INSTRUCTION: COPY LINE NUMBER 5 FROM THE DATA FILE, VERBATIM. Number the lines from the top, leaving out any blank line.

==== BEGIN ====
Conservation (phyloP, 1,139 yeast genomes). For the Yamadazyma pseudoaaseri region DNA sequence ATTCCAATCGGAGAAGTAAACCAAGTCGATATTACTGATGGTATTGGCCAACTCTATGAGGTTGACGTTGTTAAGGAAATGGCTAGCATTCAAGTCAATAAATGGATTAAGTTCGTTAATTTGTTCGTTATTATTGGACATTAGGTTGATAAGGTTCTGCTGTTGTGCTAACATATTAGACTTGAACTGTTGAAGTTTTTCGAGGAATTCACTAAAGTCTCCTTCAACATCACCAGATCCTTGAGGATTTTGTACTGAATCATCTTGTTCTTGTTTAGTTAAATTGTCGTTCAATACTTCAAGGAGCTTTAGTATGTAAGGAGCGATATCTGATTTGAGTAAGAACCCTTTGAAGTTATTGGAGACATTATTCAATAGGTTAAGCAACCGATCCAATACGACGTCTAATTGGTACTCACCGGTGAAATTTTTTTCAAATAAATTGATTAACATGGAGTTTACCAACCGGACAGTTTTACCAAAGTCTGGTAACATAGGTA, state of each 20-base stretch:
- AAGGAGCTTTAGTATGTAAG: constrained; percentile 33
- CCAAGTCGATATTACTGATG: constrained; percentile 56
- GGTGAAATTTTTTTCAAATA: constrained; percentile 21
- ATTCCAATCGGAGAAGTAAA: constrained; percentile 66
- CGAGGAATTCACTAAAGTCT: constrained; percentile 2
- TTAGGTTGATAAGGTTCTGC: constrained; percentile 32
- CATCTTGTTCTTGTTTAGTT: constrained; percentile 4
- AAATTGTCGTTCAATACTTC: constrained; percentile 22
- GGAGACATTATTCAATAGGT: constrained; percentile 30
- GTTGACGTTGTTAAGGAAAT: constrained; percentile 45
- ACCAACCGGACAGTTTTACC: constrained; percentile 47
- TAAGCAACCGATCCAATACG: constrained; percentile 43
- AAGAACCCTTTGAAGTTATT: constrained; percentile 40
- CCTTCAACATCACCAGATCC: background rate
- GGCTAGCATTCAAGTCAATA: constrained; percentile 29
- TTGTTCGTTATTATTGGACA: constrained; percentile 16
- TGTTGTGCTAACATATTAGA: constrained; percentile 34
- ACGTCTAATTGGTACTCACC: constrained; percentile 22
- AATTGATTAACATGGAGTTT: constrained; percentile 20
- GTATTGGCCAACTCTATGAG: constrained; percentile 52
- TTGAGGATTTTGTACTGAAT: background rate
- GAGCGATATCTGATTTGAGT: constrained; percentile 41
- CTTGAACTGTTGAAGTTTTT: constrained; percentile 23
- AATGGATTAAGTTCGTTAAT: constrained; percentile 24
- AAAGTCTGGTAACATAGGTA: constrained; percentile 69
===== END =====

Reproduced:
- ATTCCAATCGGAGAAGTAAA: constrained; percentile 66